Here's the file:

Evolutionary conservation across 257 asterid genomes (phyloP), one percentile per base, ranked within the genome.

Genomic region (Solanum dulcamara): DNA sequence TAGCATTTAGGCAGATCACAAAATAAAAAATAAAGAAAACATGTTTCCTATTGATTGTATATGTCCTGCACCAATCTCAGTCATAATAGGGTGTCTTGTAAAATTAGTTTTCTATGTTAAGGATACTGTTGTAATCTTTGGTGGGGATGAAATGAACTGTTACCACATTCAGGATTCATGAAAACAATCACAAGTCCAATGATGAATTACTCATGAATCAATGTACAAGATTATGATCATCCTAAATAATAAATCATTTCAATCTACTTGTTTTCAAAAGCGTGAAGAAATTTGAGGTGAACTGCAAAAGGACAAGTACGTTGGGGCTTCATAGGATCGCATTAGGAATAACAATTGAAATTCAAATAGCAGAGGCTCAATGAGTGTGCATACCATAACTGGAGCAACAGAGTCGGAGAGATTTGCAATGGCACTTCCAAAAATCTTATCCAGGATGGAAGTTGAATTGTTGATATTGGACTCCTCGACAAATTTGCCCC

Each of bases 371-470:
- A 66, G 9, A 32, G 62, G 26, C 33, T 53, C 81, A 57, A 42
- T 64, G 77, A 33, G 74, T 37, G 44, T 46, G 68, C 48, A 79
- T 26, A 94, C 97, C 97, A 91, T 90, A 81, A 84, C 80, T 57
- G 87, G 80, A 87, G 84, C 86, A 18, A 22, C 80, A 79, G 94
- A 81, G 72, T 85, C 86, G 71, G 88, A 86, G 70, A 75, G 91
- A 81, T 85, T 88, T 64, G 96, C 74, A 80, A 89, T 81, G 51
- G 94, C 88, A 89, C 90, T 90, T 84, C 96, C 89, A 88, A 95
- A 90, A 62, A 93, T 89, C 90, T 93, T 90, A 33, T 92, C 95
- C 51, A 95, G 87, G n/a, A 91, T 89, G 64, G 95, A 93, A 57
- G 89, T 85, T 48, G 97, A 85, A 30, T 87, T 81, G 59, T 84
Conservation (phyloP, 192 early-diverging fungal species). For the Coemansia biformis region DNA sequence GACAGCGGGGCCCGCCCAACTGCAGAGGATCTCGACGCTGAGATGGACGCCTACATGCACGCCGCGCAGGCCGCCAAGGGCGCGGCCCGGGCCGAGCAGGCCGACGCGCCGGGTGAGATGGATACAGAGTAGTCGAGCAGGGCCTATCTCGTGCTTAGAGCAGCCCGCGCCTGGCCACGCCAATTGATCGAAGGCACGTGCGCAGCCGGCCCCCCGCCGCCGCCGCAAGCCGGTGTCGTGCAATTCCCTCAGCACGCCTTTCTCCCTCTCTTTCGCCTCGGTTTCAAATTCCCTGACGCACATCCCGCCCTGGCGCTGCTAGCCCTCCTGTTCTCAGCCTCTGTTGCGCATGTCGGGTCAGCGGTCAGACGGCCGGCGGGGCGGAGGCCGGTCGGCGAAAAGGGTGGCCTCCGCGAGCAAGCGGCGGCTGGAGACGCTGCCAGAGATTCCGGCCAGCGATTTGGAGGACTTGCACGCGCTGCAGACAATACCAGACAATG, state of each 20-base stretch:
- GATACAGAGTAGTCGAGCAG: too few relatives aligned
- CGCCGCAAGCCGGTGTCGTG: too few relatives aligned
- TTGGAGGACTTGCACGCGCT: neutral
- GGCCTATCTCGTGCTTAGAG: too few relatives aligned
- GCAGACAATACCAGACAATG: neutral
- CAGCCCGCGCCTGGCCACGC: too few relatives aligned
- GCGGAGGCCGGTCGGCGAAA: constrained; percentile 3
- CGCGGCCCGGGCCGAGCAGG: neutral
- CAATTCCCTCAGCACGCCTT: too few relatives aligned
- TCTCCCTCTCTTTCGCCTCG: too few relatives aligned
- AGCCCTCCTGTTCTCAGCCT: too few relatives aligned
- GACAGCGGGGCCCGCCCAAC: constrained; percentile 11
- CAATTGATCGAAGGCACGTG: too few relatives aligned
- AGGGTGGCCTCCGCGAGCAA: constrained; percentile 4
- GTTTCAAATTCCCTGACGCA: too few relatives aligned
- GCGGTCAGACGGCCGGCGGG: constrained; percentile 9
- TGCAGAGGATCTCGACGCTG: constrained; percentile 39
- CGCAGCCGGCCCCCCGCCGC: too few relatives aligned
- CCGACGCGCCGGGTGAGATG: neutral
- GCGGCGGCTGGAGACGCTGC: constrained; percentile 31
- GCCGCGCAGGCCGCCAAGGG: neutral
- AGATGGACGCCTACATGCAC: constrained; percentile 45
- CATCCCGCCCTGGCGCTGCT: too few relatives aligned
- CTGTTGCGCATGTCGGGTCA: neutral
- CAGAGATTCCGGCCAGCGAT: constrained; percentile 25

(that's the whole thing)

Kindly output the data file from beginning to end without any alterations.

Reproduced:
Evolutionary conservation across 257 asterid genomes (phyloP), one percentile per base, ranked within the genome.

Genomic region (Solanum dulcamara): DNA sequence TAGCATTTAGGCAGATCACAAAATAAAAAATAAAGAAAACATGTTTCCTATTGATTGTATATGTCCTGCACCAATCTCAGTCATAATAGGGTGTCTTGTAAAATTAGTTTTCTATGTTAAGGATACTGTTGTAATCTTTGGTGGGGATGAAATGAACTGTTACCACATTCAGGATTCATGAAAACAATCACAAGTCCAATGATGAATTACTCATGAATCAATGTACAAGATTATGATCATCCTAAATAATAAATCATTTCAATCTACTTGTTTTCAAAAGCGTGAAGAAATTTGAGGTGAACTGCAAAAGGACAAGTACGTTGGGGCTTCATAGGATCGCATTAGGAATAACAATTGAAATTCAAATAGCAGAGGCTCAATGAGTGTGCATACCATAACTGGAGCAACAGAGTCGGAGAGATTTGCAATGGCACTTCCAAAAATCTTATCCAGGATGGAAGTTGAATTGTTGATATTGGACTCCTCGACAAATTTGCCCC

Each of bases 371-470:
- A 66, G 9, A 32, G 62, G 26, C 33, T 53, C 81, A 57, A 42
- T 64, G 77, A 33, G 74, T 37, G 44, T 46, G 68, C 48, A 79
- T 26, A 94, C 97, C 97, A 91, T 90, A 81, A 84, C 80, T 57
- G 87, G 80, A 87, G 84, C 86, A 18, A 22, C 80, A 79, G 94
- A 81, G 72, T 85, C 86, G 71, G 88, A 86, G 70, A 75, G 91
- A 81, T 85, T 88, T 64, G 96, C 74, A 80, A 89, T 81, G 51
- G 94, C 88, A 89, C 90, T 90, T 84, C 96, C 89, A 88, A 95
- A 90, A 62, A 93, T 89, C 90, T 93, T 90, A 33, T 92, C 95
- C 51, A 95, G 87, G n/a, A 91, T 89, G 64, G 95, A 93, A 57
- G 89, T 85, T 48, G 97, A 85, A 30, T 87, T 81, G 59, T 84
Conservation (phyloP, 192 early-diverging fungal species). For the Coemansia biformis region DNA sequence GACAGCGGGGCCCGCCCAACTGCAGAGGATCTCGACGCTGAGATGGACGCCTACATGCACGCCGCGCAGGCCGCCAAGGGCGCGGCCCGGGCCGAGCAGGCCGACGCGCCGGGTGAGATGGATACAGAGTAGTCGAGCAGGGCCTATCTCGTGCTTAGAGCAGCCCGCGCCTGGCCACGCCAATTGATCGAAGGCACGTGCGCAGCCGGCCCCCCGCCGCCGCCGCAAGCCGGTGTCGTGCAATTCCCTCAGCACGCCTTTCTCCCTCTCTTTCGCCTCGGTTTCAAATTCCCTGACGCACATCCCGCCCTGGCGCTGCTAGCCCTCCTGTTCTCAGCCTCTGTTGCGCATGTCGGGTCAGCGGTCAGACGGCCGGCGGGGCGGAGGCCGGTCGGCGAAAAGGGTGGCCTCCGCGAGCAAGCGGCGGCTGGAGACGCTGCCAGAGATTCCGGCCAGCGATTTGGAGGACTTGCACGCGCTGCAGACAATACCAGACAATG, state of each 20-base stretch:
- GATACAGAGTAGTCGAGCAG: too few relatives aligned
- CGCCGCAAGCCGGTGTCGTG: too few relatives aligned
- TTGGAGGACTTGCACGCGCT: neutral
- GGCCTATCTCGTGCTTAGAG: too few relatives aligned
- GCAGACAATACCAGACAATG: neutral
- CAGCCCGCGCCTGGCCACGC: too few relatives aligned
- GCGGAGGCCGGTCGGCGAAA: constrained; percentile 3
- CGCGGCCCGGGCCGAGCAGG: neutral
- CAATTCCCTCAGCACGCCTT: too few relatives aligned
- TCTCCCTCTCTTTCGCCTCG: too few relatives aligned
- AGCCCTCCTGTTCTCAGCCT: too few relatives aligned
- GACAGCGGGGCCCGCCCAAC: constrained; percentile 11
- CAATTGATCGAAGGCACGTG: too few relatives aligned
- AGGGTGGCCTCCGCGAGCAA: constrained; percentile 4
- GTTTCAAATTCCCTGACGCA: too few relatives aligned
- GCGGTCAGACGGCCGGCGGG: constrained; percentile 9
- TGCAGAGGATCTCGACGCTG: constrained; percentile 39
- CGCAGCCGGCCCCCCGCCGC: too few relatives aligned
- CCGACGCGCCGGGTGAGATG: neutral
- GCGGCGGCTGGAGACGCTGC: constrained; percentile 31
- GCCGCGCAGGCCGCCAAGGG: neutral
- AGATGGACGCCTACATGCAC: constrained; percentile 45
- CATCCCGCCCTGGCGCTGCT: too few relatives aligned
- CTGTTGCGCATGTCGGGTCA: neutral
- CAGAGATTCCGGCCAGCGAT: constrained; percentile 25